I’ve done more than my share of blogging and bragging about how I got to — and stayed at — Inbox Zero. But as the Yiddish proverb more or less says, “Man empties, and God laughs.” In practice this translates into what I will call the First Law of Inbox:
Your email volume increases in exponential proportion to your capacity to process e-mail.
This is the online correlate of the widely-observed problem with widening roads: no sooner do you make traffic flow just a little more quickly, than a few more people decide to commute by car. The same holds true for e-mail: if you’re good at processing your e-mail, it only encourages them. “Them” are all the people with the temerity to expect you to reply to their e-mail: your clients, your parents, your friends, your boss, your spouse.
If you’re really serious about keeping an empty inbox, you need to tackle the problem from three sides:
- Demand management: Sending the signals (or non-signals) that keep demand for your e-mail attention to a manageable level.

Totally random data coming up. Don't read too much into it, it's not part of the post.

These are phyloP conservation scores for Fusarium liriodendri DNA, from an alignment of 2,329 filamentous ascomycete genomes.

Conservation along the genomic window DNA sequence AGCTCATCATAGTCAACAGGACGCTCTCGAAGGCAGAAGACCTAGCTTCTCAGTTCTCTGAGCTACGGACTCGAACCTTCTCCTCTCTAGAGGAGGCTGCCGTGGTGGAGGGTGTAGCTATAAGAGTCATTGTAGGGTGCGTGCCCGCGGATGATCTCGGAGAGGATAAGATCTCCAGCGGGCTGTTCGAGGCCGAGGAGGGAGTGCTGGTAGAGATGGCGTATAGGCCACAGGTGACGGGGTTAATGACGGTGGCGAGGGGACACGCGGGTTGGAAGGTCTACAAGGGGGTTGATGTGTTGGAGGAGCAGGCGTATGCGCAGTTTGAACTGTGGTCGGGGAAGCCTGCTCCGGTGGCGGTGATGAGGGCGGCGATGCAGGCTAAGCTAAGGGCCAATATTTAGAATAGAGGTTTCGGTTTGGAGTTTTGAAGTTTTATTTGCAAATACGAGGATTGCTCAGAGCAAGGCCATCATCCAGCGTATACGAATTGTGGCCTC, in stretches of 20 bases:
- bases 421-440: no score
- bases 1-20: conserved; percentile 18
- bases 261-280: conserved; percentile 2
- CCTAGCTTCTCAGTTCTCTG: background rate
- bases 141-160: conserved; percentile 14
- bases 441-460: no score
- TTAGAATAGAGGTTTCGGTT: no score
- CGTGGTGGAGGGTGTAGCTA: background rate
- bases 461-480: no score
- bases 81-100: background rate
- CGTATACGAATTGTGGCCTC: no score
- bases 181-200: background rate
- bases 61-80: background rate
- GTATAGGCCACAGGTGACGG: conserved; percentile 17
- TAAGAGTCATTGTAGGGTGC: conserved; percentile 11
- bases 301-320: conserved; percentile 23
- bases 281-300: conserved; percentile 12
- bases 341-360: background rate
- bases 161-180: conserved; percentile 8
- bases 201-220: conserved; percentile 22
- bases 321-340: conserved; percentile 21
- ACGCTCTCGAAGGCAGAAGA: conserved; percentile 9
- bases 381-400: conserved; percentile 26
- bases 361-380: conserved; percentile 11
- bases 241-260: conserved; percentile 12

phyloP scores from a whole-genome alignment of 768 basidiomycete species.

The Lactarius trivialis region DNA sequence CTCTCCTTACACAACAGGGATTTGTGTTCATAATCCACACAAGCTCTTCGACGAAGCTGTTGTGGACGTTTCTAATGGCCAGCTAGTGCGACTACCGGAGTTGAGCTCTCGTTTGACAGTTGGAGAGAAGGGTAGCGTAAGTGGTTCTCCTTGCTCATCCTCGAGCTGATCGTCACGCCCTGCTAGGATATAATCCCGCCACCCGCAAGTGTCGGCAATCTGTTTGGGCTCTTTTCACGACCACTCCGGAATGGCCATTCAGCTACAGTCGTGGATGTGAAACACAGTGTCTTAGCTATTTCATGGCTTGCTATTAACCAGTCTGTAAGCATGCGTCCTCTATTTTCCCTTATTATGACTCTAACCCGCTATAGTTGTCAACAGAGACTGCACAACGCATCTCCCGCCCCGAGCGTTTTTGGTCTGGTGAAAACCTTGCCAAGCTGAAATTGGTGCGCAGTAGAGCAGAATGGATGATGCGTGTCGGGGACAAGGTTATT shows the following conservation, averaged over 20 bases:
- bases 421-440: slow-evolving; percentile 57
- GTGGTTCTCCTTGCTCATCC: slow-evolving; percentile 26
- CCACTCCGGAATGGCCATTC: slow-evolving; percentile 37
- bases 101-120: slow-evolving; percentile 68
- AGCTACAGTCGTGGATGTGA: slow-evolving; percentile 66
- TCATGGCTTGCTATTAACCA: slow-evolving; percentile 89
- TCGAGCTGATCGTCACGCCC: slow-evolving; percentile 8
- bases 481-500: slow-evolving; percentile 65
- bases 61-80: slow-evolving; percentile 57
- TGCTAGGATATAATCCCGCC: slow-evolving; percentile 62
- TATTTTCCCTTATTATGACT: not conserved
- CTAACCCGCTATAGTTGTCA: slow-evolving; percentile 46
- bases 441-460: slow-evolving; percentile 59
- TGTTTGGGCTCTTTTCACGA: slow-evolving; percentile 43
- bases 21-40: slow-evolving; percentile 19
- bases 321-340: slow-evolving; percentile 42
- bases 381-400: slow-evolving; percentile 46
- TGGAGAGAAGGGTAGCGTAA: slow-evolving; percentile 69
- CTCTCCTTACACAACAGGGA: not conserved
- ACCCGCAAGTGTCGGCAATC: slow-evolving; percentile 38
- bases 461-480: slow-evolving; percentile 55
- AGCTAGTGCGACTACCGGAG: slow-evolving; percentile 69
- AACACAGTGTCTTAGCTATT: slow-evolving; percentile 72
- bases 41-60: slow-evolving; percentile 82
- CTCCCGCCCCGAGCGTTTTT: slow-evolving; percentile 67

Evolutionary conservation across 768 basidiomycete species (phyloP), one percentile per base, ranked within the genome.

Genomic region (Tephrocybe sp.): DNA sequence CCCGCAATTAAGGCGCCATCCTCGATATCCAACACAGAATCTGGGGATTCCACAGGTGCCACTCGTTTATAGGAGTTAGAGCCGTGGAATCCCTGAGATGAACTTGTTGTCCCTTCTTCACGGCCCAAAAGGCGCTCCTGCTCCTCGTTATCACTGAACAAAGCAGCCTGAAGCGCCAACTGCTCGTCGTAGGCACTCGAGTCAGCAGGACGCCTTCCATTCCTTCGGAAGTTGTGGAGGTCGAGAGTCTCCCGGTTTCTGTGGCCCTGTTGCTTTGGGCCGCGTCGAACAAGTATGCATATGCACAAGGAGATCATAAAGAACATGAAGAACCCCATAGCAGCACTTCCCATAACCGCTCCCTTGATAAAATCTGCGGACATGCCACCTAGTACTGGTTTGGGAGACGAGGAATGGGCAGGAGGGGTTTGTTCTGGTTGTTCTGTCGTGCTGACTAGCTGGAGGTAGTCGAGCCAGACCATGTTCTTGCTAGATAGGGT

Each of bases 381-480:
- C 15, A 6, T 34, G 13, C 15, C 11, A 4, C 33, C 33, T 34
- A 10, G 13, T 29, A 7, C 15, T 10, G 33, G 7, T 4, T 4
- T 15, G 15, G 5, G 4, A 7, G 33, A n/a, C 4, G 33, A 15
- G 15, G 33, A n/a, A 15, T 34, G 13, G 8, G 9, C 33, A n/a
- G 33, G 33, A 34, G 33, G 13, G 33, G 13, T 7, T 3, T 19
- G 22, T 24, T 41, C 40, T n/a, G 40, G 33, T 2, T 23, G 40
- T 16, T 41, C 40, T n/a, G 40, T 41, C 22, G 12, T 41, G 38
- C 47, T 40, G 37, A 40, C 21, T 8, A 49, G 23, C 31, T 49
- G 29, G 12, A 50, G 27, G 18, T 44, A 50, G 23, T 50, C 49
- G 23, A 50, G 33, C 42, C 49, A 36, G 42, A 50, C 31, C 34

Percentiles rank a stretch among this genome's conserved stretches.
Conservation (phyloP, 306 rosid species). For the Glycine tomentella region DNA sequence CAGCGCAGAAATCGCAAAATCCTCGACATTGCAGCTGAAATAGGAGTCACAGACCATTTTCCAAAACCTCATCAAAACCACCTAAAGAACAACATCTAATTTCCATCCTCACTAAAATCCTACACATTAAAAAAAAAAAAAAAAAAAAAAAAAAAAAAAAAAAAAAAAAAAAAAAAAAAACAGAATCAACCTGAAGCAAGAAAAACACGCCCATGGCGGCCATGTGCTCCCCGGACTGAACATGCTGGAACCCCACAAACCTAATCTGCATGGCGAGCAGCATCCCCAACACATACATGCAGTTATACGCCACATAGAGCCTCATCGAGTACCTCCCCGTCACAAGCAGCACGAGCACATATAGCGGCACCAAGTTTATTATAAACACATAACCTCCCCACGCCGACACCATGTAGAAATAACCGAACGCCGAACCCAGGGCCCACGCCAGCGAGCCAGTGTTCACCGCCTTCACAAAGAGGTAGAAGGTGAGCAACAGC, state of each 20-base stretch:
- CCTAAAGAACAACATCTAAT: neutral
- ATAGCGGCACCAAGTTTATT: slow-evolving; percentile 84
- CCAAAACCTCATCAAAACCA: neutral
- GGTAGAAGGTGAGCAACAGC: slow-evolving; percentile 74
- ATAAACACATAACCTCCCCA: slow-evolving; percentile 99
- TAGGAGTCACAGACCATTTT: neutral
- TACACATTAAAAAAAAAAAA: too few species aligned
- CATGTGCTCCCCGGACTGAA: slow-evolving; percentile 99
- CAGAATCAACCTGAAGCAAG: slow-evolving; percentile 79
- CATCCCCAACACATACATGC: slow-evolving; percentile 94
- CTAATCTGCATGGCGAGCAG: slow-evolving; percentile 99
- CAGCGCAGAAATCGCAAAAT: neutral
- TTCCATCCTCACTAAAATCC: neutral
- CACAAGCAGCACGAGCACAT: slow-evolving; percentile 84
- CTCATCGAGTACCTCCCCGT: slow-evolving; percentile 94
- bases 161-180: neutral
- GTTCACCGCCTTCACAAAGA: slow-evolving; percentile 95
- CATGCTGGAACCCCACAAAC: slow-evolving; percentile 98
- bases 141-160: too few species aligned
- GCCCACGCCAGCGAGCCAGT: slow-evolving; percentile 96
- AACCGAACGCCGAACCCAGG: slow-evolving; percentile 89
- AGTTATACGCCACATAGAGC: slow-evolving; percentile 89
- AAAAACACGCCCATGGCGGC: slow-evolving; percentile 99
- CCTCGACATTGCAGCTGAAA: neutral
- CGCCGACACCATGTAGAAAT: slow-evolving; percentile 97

- Supply management: Determining the total supply of the resource you will make available — in this case, the attention you devote to processing e-mail.
- Productivity: The efficiency with which you tackle your e-mail, optimizing for TEPPH (Total Emails Processed Per Hour) while minimizing VIEYI (Very Important Emails You Ignore).
Last year I improved my productivity and supply management enough to hit January 1 2010 with an empty inbox. But I have significantly degraded on demand management (a polite way of saying, people, please stop e-mailing me!) so here I am on December 24th with a staggering 1123 e-mail messages (168 of them unread!) in my inbox.
But I’m not giving up hope. I’m going to enter the new year with an empty inbox — and unlike last year, I’m not going to do it by spending the final hours of 2010 on the job of e-mail triage. Instead, I’m going to deploy a steady series of inbox-chopping tactics. Join me over the next 7 days to enter 2011 with a clean slate.
Instant karma update: I accidentally spammed a bunch of people with my e-mail vacation auto-reply while setting up my system for weeklong e-mail triage. If you’re one of the people who got an auto-reply to an e-mail you sent days and days ago, my apologies! I will indeed be looking at it — in fact, I’m setting up this new system specifically because I don’t want messages to languish in my inbox without a reply!